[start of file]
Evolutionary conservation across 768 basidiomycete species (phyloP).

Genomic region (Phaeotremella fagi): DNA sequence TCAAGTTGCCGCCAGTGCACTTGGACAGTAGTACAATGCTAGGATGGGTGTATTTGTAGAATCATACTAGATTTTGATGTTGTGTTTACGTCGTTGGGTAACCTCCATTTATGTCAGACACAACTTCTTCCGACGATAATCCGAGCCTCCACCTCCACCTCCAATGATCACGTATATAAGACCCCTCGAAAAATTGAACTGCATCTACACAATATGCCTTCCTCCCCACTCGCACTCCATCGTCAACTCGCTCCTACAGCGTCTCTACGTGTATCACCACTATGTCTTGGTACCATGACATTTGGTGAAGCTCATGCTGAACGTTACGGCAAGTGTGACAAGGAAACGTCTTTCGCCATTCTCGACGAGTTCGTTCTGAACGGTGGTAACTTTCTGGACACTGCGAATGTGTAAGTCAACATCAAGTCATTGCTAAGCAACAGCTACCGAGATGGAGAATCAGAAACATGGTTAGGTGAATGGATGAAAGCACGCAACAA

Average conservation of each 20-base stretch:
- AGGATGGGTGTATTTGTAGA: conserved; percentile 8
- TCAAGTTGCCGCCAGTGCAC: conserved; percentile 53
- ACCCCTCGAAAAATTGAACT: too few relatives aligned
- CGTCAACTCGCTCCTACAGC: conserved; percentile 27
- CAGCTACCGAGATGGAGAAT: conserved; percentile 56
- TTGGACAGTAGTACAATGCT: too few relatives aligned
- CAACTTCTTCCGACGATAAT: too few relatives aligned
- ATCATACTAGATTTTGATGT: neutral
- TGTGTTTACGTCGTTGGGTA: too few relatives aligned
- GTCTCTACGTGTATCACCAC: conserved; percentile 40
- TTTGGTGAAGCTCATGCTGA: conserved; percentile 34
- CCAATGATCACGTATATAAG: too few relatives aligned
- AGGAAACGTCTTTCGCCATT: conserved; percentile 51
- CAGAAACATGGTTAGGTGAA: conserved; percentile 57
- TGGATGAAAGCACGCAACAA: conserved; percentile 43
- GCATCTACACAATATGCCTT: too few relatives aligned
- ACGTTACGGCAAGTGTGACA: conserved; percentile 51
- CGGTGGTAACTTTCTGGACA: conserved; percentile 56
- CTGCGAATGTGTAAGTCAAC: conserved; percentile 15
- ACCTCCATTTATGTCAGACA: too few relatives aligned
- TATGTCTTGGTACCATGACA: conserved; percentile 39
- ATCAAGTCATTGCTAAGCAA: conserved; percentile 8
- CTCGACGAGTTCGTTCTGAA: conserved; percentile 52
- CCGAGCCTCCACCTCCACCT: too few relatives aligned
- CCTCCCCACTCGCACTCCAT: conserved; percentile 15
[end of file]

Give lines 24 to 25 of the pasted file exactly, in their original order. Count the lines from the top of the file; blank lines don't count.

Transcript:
- TATGTCTTGGTACCATGACA: conserved; percentile 39
- ATCAAGTCATTGCTAAGCAA: conserved; percentile 8